4,749,388 homes in Illinois
Turbines have the capacity to power 1,000,000 homes in Illinois when the wind is blowing.

Just 3 years ago .02% of the power in Illinois came from Solar, Wind, Geothermal, Biomass. I have not found the 50% stat yet but if they did in fact move from .02% to 50% in less then 4 years that is incredible.

(Report Comment)
John Schultz October 13, 2011 | 11:32 p.m.

Corey, I had the same thought about that 50% statistic. I imagine Mark Foecking will be debunking that in the morning.

(Report Comment)
Mark Foecking October 14, 2011 | 5:36 a.m.

From:

http://en.wikipedia.org/wiki/Wind_power_...

Illinois has about 2.4 GW peak wind capacity.

http://205.254.135.24/electricity/monthl...

Illinois is projected to generate 96,000 gigawatt hours in 2011.

There are 8760 hours in a year.

2.4 GW x 8760 = 21,000 gigawatt hours if 100% of capacity was generated. However, in that part of the country, only about 1/5 of the capacity of wind turbines is realized on average. So that comes out to about 4,000 GWH/year, or a bit more than 4% of their total generation.

I always find it interesting that those that advocate most for renewable energy are those that don't know very much about it (or energy in general). I advocate it, but also know what we can realistically expect from it.

DK

(Report Comment)
Ellis Smith October 14, 2011 | 6:37 a.m.

Mark Foecking said...

"I always find it interesting that those that advocate most for renewable energy are those that don't know very much about it (or energy in general). I advocate it, but also know what we can realistically expect from it."

Agreed. Also, it's not just a matter of this form of energy versus that form of energy, there is also the matter of realistic TIME. Even with huge amounts of money available to spend, it takes time to put new sources in place.

To the truly naive, everything is possible and can be done today before lunch!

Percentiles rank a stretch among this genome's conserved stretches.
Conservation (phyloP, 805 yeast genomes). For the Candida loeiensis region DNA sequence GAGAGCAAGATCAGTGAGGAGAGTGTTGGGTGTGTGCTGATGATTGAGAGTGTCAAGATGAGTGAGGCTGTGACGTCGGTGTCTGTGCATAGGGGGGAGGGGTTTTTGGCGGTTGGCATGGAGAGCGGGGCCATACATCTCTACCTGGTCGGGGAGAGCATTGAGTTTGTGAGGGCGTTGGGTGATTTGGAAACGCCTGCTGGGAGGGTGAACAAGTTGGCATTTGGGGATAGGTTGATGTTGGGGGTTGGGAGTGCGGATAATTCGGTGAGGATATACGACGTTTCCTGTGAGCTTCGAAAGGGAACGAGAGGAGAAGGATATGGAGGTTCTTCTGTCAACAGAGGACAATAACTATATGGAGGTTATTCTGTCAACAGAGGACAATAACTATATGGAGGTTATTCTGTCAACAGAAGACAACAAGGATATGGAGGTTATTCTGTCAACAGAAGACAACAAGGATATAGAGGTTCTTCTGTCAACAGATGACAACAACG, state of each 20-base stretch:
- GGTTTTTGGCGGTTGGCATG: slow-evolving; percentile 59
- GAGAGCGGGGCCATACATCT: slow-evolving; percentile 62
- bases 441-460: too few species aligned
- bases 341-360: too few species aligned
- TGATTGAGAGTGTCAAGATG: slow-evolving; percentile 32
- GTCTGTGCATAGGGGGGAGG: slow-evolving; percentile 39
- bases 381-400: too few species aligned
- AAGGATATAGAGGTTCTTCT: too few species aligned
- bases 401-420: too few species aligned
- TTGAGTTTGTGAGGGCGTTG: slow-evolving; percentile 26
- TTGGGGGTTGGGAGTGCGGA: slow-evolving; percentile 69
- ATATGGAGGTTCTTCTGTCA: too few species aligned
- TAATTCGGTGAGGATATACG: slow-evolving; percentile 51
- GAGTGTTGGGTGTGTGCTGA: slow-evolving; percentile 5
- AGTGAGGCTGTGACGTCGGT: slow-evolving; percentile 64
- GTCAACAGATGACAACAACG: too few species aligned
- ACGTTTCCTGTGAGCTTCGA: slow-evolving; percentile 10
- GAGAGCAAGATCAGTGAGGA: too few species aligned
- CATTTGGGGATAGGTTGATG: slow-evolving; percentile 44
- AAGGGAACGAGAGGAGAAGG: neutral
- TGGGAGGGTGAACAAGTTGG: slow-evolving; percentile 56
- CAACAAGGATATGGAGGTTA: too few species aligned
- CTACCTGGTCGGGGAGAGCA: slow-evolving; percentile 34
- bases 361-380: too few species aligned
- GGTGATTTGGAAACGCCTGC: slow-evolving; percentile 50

(Report Comment)
robert may October 17, 2011 | 8:41 a.m.

Can you imagine the NIMBY reaction if Illinois tried to actually generate 50% of their power from wind? Maybe they could cover Indiana with wind farms.

(Report Comment)
Jimmy Bearfield October 17, 2011 | 9:14 a.m.

It's amazing that the reporter followed Heidorn's quote with "According to the American Wind Energy Association, 1 percent of Missouri’s energy was provided by wind power in 2010" but then didn't show how far off she is regarding Illinois. It's equally amazing that the editor didn't question the Illinois statistic.

Would debunking Heidorn's claim have made readers wonder what else Coal Free Mizzou's members don't know? Sure, but sometimes that's what happens when journalism holds up a mirror to the world. AP's Fact Check series is another example.

(Report Comment)
Alex Baumhardt October 17, 2011 | 10:19 a.m.

Thank you all for your keen observation of the 50% Illinois wind power statistic. My name is Alex Baumhardt and I was the reporter who wrote this article. It was poor reporting on my part to overlook fact checking Heidorn's estimate of wind power generated in Illinois. According to the American Wind Energy Association, in 2010, 2.2% of Illinois' power was supplied by wind energy.

More can be learned by following this link:
http://www.awea.org/_cs_upload/learnabou...

Thanks again for your feedback,

Alex Baumhardt
Columbia Missourian

(Report Comment)